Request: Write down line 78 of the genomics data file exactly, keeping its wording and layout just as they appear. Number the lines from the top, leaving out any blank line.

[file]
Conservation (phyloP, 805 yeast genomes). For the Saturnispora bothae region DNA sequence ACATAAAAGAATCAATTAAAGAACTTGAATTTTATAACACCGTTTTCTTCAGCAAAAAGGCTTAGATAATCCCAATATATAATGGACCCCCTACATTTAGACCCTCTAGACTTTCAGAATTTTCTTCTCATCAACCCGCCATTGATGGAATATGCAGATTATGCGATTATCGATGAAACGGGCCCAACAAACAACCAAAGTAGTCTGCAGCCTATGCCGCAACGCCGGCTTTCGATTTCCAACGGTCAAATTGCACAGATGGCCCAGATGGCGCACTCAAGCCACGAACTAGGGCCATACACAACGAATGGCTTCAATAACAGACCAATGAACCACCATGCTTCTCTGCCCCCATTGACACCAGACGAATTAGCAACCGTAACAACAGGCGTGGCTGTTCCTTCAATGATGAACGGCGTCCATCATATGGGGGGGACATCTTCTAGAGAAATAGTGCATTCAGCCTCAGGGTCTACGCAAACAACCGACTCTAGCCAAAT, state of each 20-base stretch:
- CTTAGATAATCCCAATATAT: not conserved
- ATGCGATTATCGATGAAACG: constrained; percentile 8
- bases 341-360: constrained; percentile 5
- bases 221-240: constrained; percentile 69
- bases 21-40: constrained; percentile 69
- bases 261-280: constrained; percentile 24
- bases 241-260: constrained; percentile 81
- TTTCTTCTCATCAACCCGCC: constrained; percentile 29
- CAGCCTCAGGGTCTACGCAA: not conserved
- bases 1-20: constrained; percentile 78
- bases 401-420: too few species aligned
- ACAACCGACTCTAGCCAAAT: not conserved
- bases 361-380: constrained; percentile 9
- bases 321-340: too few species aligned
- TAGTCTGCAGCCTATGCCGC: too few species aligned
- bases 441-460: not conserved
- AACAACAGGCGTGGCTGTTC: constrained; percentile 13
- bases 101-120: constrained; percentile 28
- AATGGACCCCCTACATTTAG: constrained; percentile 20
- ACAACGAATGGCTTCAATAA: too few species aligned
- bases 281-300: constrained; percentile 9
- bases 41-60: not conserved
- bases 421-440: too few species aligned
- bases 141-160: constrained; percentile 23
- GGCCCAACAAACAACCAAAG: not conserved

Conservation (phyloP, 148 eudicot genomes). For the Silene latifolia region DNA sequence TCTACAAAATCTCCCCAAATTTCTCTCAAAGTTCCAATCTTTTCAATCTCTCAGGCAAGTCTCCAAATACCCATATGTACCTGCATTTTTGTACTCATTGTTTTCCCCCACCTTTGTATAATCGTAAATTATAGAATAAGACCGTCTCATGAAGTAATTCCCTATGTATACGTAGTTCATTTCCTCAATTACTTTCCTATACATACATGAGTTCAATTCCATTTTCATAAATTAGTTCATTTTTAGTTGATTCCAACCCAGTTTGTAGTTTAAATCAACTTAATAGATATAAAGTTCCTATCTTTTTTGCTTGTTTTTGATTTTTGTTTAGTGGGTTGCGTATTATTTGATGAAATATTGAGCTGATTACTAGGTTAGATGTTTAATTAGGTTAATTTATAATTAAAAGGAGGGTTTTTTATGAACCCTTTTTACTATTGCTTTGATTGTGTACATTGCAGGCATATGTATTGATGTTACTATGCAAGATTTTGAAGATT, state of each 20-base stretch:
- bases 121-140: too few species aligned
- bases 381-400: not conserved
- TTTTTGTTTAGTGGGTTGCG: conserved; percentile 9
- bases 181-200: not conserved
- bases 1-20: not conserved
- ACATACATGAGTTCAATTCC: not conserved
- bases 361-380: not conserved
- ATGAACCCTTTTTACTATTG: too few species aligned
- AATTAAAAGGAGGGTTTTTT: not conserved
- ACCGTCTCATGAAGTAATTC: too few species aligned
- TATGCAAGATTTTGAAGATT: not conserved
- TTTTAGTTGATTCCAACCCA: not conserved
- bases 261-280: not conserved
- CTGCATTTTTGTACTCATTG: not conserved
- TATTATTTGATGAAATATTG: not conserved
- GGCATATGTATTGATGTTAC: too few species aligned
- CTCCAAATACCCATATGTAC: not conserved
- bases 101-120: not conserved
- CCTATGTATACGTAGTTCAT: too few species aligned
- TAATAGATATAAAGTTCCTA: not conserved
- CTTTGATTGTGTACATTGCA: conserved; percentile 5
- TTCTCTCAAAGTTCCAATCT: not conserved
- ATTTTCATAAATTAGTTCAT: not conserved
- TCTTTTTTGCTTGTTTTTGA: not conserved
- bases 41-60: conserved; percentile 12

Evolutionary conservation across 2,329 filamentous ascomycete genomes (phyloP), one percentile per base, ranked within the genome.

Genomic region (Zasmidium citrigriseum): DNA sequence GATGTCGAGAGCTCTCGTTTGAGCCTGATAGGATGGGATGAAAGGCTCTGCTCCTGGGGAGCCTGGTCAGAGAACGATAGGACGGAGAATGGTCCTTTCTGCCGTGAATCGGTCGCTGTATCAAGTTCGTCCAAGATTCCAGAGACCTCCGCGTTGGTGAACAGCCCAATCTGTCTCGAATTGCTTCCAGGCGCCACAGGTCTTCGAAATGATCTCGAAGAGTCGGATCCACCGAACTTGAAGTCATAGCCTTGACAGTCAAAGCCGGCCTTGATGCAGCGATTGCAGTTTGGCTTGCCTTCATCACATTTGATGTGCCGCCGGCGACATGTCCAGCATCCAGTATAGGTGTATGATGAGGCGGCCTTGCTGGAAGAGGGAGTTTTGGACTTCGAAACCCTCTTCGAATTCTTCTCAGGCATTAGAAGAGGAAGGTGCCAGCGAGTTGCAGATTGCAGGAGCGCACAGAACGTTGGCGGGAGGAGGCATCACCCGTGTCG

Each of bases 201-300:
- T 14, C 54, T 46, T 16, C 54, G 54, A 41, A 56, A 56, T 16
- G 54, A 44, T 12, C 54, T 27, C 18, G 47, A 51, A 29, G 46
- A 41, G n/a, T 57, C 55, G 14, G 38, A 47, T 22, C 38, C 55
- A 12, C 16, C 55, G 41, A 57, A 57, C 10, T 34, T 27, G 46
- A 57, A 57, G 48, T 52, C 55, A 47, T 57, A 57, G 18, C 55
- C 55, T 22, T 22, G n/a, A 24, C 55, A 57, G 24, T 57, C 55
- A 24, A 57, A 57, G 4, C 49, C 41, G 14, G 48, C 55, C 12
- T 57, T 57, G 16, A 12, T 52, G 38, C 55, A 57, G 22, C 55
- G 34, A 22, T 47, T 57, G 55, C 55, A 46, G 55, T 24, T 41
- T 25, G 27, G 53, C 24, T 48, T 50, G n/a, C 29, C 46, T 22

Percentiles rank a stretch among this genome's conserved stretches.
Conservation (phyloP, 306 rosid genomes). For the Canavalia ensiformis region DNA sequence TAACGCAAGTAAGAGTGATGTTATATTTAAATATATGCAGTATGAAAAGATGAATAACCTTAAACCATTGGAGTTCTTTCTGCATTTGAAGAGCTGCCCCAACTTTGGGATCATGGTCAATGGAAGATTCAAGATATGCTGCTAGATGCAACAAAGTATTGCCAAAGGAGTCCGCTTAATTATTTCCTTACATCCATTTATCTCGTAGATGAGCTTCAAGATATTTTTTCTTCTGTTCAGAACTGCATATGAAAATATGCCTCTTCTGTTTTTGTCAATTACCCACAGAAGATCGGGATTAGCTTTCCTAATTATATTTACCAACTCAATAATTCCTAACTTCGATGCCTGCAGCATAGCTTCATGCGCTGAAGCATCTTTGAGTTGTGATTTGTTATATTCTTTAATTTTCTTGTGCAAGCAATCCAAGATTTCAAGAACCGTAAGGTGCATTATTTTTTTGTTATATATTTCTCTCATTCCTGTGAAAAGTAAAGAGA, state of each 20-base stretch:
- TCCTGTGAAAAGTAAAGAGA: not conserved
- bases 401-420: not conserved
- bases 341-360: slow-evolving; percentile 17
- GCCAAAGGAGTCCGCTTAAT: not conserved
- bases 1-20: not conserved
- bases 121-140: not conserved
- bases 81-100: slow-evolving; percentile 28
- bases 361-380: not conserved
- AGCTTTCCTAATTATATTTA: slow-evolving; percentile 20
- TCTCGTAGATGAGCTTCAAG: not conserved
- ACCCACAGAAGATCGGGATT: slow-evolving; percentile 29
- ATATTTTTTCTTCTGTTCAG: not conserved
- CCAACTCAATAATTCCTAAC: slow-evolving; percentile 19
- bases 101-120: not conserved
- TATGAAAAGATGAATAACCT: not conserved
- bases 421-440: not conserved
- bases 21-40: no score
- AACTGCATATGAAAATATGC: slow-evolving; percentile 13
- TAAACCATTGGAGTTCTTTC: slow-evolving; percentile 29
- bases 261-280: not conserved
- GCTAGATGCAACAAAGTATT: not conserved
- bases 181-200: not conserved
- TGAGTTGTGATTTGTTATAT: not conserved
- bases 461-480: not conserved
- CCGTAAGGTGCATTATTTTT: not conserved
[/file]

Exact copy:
- ACCCACAGAAGATCGGGATT: slow-evolving; percentile 29